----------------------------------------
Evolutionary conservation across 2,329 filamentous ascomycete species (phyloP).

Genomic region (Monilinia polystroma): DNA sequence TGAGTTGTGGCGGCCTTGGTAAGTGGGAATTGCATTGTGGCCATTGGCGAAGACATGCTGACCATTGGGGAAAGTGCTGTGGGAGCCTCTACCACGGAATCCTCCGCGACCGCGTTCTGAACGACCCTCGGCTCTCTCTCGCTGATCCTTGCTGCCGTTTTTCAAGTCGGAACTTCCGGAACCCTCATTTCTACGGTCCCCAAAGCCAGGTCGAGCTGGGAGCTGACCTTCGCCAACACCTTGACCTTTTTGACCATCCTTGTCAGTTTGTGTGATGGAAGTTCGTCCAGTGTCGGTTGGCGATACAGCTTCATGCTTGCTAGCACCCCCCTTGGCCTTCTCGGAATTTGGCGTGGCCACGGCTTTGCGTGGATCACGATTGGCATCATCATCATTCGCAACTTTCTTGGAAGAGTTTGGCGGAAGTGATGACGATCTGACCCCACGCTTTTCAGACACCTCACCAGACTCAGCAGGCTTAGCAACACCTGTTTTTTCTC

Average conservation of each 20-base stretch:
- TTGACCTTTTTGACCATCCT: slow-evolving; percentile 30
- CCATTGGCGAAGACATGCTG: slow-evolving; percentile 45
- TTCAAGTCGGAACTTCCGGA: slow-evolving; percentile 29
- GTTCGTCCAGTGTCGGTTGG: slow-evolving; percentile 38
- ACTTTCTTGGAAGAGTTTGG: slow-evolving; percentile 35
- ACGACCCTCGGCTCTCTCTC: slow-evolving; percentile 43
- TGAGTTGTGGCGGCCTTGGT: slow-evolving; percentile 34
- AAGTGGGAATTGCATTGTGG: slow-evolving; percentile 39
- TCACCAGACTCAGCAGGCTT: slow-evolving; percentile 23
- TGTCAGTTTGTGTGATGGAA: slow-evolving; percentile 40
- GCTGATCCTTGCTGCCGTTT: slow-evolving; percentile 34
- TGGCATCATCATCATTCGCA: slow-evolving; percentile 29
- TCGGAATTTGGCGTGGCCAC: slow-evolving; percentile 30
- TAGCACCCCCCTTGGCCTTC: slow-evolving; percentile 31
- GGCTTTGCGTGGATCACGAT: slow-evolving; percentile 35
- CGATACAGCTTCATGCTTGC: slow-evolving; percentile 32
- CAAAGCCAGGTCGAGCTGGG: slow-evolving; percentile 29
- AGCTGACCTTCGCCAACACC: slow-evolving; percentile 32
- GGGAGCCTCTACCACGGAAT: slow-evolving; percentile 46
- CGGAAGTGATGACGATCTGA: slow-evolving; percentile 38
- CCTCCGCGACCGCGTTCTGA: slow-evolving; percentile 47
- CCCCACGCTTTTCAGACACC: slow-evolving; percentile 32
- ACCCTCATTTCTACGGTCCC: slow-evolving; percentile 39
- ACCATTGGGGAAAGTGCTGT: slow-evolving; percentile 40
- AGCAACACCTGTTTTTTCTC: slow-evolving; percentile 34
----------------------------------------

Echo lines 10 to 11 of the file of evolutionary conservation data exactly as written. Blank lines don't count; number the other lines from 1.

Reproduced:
- TGAGTTGTGGCGGCCTTGGT: slow-evolving; percentile 34
- AAGTGGGAATTGCATTGTGG: slow-evolving; percentile 39